Although I consider myself a sporty person rather than a frilly person, I really do like a frilly scarf.
This is the first nuno felted frilly scarf I made. It is so pretty and feminine. I sold it to an acquaintance from work on Christmas Day! I have seen nuno felted frilly scarves where the silk is on top of wool in the center and the wool edges are frilly. There are videos on YouTube, but I haven’t found them comprehensive enough. I fancied making a frilly scarf to match the stained glass nuno felted hat I made recently. However, before I just went for it, I thought I would make a sample first.
Here is my layout. I used 19mic merino in a deep red and added sari silk fibers on one side and viscose fibers on the other side. I used whatever information I was able to glean off of YouTube and blogs to work out how to layout the wool. I used 2 layers of wool and bling fibers on top.
Although the scarf looks fine, I had some issues on the edges where they ended up folding up on themselves on the viscose side. I also found the frills to be too lacy and spent a fair amount of time trying to gently close up the gaps. I probably didn’t have enough wool right on the edge. It is a very soft scarf due to the fine merino.
This is the viscose side that I laid out first. You can see what I mean about the edge folding in on itself in the lower right hand corner.
This is the sari silk side. I have two colors of silk here, a red and a pink. The red is almost the same color as the wool. Thinking I could do better, I went and made another scarf in 19 micron wool only. Here is the layout.
I still used only two layers of wool in a deep coral, but I made sure that there was a little extra added to the edges. I topped this very thinly with a variegated roving in 19 micron. You can see the little bits of yellow in there. I laid this out a little bit narrower than the first one.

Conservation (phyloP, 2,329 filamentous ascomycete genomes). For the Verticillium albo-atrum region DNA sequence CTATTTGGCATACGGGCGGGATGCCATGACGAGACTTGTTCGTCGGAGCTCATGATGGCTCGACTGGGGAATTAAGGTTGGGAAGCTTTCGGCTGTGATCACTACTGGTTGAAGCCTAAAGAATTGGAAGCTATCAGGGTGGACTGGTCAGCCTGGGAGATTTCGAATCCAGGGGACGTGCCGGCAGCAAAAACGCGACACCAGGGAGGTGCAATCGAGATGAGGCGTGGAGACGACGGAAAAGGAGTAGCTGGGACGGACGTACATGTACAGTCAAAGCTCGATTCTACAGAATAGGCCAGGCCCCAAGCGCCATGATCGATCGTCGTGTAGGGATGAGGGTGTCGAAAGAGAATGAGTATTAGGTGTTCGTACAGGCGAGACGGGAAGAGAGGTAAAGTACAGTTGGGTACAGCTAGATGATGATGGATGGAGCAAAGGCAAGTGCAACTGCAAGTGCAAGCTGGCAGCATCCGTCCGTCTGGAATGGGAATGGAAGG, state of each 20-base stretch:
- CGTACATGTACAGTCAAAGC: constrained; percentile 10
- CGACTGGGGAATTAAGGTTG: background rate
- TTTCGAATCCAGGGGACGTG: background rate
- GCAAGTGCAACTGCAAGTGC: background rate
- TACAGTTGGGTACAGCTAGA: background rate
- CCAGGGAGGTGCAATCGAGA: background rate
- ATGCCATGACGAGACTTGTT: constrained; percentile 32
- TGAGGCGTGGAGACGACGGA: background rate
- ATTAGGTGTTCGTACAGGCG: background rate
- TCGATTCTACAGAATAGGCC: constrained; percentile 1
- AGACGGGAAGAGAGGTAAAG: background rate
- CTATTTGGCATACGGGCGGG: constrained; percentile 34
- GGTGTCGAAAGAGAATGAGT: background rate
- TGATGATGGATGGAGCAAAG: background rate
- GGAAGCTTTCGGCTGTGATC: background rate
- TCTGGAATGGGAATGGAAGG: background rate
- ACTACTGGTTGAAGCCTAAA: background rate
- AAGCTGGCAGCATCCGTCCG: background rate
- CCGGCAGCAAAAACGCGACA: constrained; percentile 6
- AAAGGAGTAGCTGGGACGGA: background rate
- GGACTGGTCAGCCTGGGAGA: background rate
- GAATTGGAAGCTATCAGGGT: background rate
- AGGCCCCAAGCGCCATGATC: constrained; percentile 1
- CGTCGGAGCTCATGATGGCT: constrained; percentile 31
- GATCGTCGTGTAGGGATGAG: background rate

I also fulled this scarf differently. To avoid having the edges roll on themselves, I used a fulling tool to make sure that didn’t happen and to close up any gaps in the lacy edge. The edges are still thin and lacy, but I feel that the little bit of extra wool made a difference, if not a huge one.
The photos really don’t do the scarf justice and the variegated wool is a little bit difficult to see. I am really pleased with how this one turned out and it really didn’t take that long to make. It weighs only 68 grams and is very soft. Using the fulling tool made a big difference to the edges also, so I decided to revisit the first scarf and have a go at getting the folds out. A fair amount of hot water, soap and rubbing was required, but it looks a lot better now and is currently drying on the line. Although these are supposed to be samples, I really like the length of them and will be making more. I currently have a blue one on the table. 🙂